Ed Hasbrouck has all the goods on the leak of the GAO's CAPPS II report. It's so negative about the program that the head of the agency implementing CAPPS II, the plan to systematically violate the Constitutional rights of every American who flies on a commercial aircraft in the name of security, resigned in advance of its publication.
Publication of the report creates an interesting political dilemma for the administration due to a legal quirk. When Congress appropriated money for CAPPS II in the Department of Homeland Security Appropriations Act of 2004, it stipulated that the money could only be spent if the GAO report found that CAPPS II met eight tests. According to the leak, the GAO says CAPPS II flunked seven out of eight.
The Supreme Court decided in Bowsher v. Synar that the GAO is part of the legislative branch, not the executive,1 and therefore Presidents and their legal advisors consistently maintain that the GAO can have no role in executing the laws. That conclusion follows naturally from the earlier Chadha decision, which held that the only way in which the legislative branch may affect the legal rights duties or responsibilities of persons outside the legislative branch is by legislation—passage in both houses (bicameralism) followed by presentment of the act to the President (presentment) for signature or veto (which can then be overridden).2
In light of these very clear precedents, the White House announced at the time GW Bush signed the Department of Homeland Security Appropriations Act of 2004 that it would treat the report as advisory only. This is a reasonable legal position, and probably the one a court would adopt, although one could also argue that the favorable report requirement can't be severed from the appropriation and that therefore the unconstitutionality of the one implies the invalidity of the other.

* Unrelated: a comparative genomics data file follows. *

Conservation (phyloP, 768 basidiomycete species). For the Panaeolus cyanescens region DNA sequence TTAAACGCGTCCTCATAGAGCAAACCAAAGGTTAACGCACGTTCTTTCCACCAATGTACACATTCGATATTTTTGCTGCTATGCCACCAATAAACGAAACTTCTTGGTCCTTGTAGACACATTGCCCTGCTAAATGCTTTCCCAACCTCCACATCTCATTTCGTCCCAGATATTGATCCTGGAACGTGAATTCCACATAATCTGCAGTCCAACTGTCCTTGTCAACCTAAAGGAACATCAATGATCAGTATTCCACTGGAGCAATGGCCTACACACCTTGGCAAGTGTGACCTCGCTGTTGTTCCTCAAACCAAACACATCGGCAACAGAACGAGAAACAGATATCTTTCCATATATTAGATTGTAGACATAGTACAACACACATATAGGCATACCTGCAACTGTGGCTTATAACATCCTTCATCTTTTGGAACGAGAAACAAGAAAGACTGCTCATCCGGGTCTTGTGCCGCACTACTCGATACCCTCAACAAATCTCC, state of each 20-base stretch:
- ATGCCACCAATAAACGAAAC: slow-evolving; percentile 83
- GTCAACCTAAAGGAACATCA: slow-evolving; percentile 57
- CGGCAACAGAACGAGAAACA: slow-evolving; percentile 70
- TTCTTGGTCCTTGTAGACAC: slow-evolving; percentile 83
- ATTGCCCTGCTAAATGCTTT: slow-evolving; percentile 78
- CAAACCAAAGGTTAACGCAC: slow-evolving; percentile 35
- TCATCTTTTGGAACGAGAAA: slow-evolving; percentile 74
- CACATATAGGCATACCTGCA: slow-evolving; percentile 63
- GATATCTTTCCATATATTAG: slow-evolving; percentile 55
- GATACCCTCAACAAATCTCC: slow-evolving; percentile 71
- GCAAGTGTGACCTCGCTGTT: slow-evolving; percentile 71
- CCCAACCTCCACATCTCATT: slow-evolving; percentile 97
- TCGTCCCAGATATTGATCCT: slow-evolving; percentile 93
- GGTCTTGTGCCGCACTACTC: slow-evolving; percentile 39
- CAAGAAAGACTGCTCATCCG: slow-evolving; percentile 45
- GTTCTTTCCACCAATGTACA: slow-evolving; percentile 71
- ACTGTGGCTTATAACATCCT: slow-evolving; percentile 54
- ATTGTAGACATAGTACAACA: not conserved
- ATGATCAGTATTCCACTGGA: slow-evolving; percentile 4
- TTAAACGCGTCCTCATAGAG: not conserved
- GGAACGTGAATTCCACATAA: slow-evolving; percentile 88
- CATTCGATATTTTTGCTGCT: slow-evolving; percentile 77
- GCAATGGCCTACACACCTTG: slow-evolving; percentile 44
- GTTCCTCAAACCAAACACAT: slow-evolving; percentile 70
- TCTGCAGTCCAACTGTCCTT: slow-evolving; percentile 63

Given the White House's view, backed by precedent, that it need not be bound by the GAO's report, will it press ahead with CAPPS II? And if it does, will Congress intervene?
1 The Bowsher decision reflected the political reality that the Comptroller General, the GAO's chief, was 'Congress's man,' but the decision has never made any sense to the formalist half of me. The major grounds for the decision was that the statute said Congress could remove the head of the agency by joint resolution, which although sounds like something that cuts out the President is actually just a fancy name for a special kind of statute. Since Congress could by statute abolish the office, then re-establish it at which point it would be vacant, it didn't seem any worse to me for Congress to simply reserve the right to remove the occupant. Note that the votes needed for removal were majorities plus Presidential approval, or else the same number of votes needed to impeach the Comptroller General. So in raw political terms, the removal clause changed nothing.
2 In fact of course that's not absolutely true. There are a number of ways Congress can constitutionally affect the rights duties or responsibilities of people without legislation, including releasing information and issuing subpoenas.